Paul Williams: Criminals exploiting loophole in EU law
Criminals have found a way around tougher British laws that impose stringent financial requirements on UK nationals wanting to secure immigration rights for non-EU relatives.
Under the regulations they must prove that they have sufficient funds to ensure the immigrants will not be a burden on the state. However, networks of criminals are exploiting a loophole in the EU created by a European Court of Justice ruling, known as the 'Surinder Singh' case, to find a way around the requirements.
Under the ruling, any EU citizen who has exercised EU treaty rights in another member state for three months or more can then transfer those rights to the UK without being subject to the financial restrictions.
The UK nationals are paying criminals an average of £15,000 (€16,900) to create a false paper trail that shows them to be living and working here while they continue to live in the UK.
The "agents" register a company in the individual's name at a convenience address and then produce tax returns and pay slips to demonstrate economic activity.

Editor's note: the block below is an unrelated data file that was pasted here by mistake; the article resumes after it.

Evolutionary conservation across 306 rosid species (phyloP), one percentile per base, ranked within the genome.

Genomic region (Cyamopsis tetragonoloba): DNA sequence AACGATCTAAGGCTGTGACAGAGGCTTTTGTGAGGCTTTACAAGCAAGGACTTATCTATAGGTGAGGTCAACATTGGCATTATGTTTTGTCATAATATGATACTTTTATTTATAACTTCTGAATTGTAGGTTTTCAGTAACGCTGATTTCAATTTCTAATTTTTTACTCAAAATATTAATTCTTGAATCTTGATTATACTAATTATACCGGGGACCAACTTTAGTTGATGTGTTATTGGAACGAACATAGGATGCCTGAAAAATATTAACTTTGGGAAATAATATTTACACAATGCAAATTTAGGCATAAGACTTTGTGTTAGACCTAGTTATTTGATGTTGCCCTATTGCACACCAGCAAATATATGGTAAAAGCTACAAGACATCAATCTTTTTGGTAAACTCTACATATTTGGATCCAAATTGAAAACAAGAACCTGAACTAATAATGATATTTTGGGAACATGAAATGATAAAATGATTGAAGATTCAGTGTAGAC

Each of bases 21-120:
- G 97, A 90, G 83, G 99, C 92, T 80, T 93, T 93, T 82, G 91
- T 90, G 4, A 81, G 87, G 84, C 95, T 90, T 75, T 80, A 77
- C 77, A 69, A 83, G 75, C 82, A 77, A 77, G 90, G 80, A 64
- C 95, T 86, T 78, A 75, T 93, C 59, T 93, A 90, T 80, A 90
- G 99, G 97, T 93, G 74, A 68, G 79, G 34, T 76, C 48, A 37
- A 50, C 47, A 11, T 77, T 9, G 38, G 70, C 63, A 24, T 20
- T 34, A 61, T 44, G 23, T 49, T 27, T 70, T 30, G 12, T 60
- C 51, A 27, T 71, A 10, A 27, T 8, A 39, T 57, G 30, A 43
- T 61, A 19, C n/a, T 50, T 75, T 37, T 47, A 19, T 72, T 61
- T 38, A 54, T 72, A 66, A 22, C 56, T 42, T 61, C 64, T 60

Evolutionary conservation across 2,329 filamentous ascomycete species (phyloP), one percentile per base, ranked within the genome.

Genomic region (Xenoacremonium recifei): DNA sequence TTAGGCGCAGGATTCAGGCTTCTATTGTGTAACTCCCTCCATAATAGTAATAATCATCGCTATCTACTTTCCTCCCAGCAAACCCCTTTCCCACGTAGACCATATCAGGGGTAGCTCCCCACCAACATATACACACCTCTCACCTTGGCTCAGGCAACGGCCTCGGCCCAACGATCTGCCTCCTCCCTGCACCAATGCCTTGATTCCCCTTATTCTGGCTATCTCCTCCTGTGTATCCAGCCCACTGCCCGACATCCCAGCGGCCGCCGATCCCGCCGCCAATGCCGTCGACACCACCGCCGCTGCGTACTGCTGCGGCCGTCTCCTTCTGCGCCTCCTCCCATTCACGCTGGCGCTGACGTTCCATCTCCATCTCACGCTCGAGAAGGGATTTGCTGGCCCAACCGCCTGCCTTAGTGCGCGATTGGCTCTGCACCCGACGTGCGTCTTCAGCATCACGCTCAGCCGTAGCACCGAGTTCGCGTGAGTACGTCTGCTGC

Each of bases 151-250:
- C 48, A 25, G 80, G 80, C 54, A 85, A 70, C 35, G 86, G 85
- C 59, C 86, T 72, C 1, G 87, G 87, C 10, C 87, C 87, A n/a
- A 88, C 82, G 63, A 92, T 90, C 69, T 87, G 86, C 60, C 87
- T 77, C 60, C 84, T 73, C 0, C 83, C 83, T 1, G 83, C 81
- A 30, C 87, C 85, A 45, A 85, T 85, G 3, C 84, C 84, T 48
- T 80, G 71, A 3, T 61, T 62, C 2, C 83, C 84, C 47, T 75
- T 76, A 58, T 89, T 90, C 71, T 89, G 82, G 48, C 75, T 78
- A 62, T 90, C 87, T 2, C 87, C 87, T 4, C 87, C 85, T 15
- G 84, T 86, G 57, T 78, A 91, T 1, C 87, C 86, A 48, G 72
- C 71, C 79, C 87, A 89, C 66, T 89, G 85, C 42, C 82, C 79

The individual is also provided with accommodation addresses complete with corresponding false utility bills, which in turn are used to secure PPS numbers.
After three months, the UK national can then apply to the Irish authorities for a family residence card for non-EU relatives having shown - with the false documentation - that he has been living and working here.
The immigration fraudsters also assist in producing documents that demonstrate the relatives' emotional and financial dependence on the applicant.
The ongoing investigation by the Garda National Immigration Bureau (GNIB), under the command of Detective Chief Supt Dave Dowling, last year is estimated to have saved the State over €15m.
This was based solely on accommodation and did not include the cost of health, education and social welfare payments.
One non-EU family which was suspected of arriving in Ireland through the scam was in receipt of €55,000 from various Government departments.
In the latest phase of Operation Vantage, officers from the GNIB arrested 13 suspects following a series of searches in three counties.
The 13 arrested men included 10 Pakistanis, two Bangladeshi and one Mauritian, all of whom had taken part in 'sham marriages' and pretence to obtain a residency card and qualify for EU treaty rights permission to remain here.
Another 11 suspects, made up of Chinese, Malaysian, Pakistani and Mexican nationals, were identified as having no legal status or immigration history within the State.